Computers Succeed With Teacher Expertise

I found a little snippet from this morning about a teacher receiving an award for his textbook-less classroom. Teacher gleans federal kudos for bookless classroom is one of the full articles I found when I Googled his name and it makes for interesting reading. The teacher, Gerry Mangus, class's test scores are way up and show that if teachers do the legwork in terms of using the technology to harness the learning, amazing results can follow. What could I do to get a class full of computers? That's where I hope I can use IWB technology to improve student learning as our network structure isn't set up for his model (nor is our budgets!) Still, the point is, the teacher makes the difference not just the supplying the computers and the online connection.

And who couldn't love a teacher who's into golf as well.

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2 thoughts on “Computers Succeed With Teacher Expertise

  1. Molly Moran

    I completely agree that if the teacher does the leg work a completely text-free classroom can be accomplished, but wont the students be missing out on some valuable skills? You are so right with your comment budgets and the fact that schools can simply not afford to have computers in all classrooms. I feel it is important to intergrate technology into the classroom but make sure that it is not the main attraction in the lessons. It should be enhancing learning not replacing books. Teachers are the differences. Thanks for pointing that out.

  2. James

    Great post, Graham…

    The tech savvy would love a computer soaked classroom, which would introduce a myriad of new classroom management challenges as well as a huge ability for tech. integration…
    I hear your woes, as the classroom I use has 4 computers, all rejects from the computer lab that look good in the classroom but cough and sputter when you attempt to do more with them. For example: my students can only post to our blog on one of the computers, as it is running ie 6.0.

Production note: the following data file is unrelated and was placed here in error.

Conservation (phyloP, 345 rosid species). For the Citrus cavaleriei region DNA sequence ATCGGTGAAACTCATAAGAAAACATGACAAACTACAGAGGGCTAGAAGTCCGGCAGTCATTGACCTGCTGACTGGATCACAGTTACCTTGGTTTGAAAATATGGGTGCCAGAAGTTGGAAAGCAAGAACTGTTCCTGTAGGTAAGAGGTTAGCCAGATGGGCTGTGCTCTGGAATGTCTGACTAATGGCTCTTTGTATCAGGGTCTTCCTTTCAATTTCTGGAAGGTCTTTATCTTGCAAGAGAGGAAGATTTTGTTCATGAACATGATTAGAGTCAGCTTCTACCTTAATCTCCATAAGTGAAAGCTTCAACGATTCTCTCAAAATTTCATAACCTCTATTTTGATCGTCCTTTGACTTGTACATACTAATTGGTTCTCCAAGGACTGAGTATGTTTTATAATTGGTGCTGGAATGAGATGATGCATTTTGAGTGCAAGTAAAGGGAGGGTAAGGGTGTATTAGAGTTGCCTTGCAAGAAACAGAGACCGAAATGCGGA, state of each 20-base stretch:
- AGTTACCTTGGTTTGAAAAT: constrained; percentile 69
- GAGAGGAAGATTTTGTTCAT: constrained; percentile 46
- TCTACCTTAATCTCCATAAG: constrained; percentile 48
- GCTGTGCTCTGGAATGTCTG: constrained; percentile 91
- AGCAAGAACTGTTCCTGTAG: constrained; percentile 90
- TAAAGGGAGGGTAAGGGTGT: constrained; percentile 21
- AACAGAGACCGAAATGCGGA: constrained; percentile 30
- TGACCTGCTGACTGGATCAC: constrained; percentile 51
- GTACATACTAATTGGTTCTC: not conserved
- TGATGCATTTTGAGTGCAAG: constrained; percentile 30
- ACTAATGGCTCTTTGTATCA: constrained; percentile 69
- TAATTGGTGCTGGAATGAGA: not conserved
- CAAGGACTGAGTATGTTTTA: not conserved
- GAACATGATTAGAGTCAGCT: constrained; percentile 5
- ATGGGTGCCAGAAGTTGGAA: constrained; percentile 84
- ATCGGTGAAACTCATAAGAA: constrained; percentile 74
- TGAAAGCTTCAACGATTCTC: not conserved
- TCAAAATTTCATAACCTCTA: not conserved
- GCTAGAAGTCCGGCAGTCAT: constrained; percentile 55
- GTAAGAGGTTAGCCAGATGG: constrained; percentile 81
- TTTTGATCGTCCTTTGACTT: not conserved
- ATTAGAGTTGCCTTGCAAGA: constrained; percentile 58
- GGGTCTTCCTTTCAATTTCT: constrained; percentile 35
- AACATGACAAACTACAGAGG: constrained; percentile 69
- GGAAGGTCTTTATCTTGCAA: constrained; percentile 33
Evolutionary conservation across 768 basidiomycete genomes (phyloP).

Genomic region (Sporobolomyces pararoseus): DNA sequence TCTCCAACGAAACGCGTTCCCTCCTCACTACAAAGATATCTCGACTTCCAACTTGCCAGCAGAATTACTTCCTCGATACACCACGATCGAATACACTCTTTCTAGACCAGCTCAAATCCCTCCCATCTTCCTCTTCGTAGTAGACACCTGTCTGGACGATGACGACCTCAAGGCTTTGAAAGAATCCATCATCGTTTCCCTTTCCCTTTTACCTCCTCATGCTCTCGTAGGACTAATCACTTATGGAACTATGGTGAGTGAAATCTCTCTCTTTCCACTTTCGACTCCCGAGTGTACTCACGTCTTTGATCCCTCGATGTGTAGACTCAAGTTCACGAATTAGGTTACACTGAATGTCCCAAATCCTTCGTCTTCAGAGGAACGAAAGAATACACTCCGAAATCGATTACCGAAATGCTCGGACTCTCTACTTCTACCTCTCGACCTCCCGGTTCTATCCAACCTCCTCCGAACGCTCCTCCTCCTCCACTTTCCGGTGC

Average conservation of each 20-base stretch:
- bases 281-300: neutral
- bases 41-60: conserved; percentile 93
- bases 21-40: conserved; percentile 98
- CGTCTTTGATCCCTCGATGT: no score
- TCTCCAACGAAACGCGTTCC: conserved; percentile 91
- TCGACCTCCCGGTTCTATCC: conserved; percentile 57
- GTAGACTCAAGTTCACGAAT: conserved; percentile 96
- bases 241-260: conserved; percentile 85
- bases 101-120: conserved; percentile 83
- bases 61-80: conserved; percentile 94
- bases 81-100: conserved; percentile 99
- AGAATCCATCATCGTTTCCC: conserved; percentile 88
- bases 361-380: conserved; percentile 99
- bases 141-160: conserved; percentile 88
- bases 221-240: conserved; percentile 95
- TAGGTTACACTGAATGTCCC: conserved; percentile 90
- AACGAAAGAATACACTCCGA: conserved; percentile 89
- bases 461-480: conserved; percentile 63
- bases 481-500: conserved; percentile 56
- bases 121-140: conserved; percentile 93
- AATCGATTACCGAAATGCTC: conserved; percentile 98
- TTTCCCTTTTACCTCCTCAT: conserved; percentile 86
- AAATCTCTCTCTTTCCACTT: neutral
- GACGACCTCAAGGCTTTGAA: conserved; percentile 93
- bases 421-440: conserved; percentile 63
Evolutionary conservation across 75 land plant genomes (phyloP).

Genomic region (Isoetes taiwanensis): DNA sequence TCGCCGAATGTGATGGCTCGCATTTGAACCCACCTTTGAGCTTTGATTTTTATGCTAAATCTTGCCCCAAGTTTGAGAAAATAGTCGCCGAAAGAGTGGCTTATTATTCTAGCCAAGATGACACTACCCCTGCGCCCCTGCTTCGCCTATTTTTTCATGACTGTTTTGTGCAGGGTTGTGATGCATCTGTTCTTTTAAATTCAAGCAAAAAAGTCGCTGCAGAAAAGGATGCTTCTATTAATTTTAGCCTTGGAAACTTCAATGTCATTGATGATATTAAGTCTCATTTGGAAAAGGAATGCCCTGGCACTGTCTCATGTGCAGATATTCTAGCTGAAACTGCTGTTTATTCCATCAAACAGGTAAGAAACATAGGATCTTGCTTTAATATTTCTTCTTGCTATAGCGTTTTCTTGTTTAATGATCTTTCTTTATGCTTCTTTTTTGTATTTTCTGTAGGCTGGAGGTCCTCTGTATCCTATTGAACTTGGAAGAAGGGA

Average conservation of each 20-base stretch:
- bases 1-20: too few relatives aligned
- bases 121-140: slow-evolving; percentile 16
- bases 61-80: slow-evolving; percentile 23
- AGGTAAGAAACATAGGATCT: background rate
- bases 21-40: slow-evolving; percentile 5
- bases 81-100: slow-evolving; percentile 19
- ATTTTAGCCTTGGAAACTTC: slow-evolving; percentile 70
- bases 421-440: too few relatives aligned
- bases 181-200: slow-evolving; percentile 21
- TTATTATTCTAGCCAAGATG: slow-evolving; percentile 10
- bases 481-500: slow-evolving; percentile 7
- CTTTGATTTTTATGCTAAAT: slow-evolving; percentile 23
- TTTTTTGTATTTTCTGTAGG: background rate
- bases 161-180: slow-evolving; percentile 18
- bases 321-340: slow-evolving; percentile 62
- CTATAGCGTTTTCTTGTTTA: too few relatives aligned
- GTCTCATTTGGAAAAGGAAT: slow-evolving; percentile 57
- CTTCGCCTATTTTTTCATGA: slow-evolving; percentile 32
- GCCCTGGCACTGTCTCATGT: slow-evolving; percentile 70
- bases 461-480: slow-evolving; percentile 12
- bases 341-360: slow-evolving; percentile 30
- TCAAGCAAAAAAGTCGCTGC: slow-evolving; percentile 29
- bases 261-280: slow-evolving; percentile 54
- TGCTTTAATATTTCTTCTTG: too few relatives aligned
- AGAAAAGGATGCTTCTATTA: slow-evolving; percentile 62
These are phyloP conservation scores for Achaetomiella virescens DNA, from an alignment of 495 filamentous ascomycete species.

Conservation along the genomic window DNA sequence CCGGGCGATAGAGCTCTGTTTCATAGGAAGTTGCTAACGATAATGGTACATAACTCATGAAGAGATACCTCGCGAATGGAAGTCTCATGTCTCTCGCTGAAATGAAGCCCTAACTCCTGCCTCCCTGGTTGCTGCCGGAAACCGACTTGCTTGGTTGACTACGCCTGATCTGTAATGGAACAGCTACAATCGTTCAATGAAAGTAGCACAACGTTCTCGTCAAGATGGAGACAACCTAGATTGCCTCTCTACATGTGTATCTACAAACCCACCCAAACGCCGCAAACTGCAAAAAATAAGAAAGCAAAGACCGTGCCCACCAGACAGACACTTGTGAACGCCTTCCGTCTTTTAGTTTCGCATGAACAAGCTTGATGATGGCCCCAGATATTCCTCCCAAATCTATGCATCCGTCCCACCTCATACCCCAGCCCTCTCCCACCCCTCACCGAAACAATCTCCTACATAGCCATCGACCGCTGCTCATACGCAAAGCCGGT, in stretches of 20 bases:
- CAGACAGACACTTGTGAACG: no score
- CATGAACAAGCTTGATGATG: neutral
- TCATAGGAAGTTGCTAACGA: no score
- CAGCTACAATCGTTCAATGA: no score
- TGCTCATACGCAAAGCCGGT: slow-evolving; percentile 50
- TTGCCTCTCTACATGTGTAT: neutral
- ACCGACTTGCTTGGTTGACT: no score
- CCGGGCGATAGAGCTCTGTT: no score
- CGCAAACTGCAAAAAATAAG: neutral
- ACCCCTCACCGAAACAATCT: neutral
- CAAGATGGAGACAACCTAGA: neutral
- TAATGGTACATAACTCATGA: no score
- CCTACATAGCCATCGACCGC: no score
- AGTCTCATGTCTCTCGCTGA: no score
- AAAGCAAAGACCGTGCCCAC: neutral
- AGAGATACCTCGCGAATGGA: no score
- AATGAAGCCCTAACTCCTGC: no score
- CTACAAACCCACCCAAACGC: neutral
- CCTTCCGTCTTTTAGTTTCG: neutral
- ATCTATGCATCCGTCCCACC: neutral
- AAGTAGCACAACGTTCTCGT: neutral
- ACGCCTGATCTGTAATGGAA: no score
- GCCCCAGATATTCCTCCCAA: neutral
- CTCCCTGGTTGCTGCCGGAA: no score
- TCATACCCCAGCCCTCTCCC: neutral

That problem would probably be easily solved by upgrading the other computers, but that involves getting our tech person involved as she is the only one with admin access…and she is flooded most of the time.

    It would be great to have a computer for each student to use when applicable. Some classrooms and districts on mainland British Columbia are using laptop initiatives right now, which is amazing. In the summer edition of the BC Teacher’s Association mag. there was a story run on a school or district that has laptops (apples to boot!) for every student in gr.6-7. If my memory serves correctly, they were looking at extending the initiative to include gr.8 as well. Pretty amazing stuff. The article stated that it was meant to be used in helping improve writing…wow.

    The problem I see with that (which, to be honest, I am really jazzed about it overall..) is what happens when these students exit the initiative? Have they learned to learn better and be better thinkers and writers, or will they have learned dependance….when they exit the laptop program, will they go through ‘tech’ withdrawl? or will they be able to access tech. Is this setting up for elitism, where families who can afford laptops can continue to ‘enrich’ their student’s learning by providing continued access??
    I have been told this can be as affordable as 5 dollars per month for students if the school is signed up for an initiative….

    A few thoughts….I agree with the idea of the ‘paperless classroom’ and am pushing for less and less paper in my own, but i wonder about what Molly says above….does it restrict certain experiences…i wonder if we loose some important learning by getting books out. There is something about ‘slow’ learning that i think is important. or maybe that is my old ‘digital immigrant’ self riling its’ head….
    what do you think?

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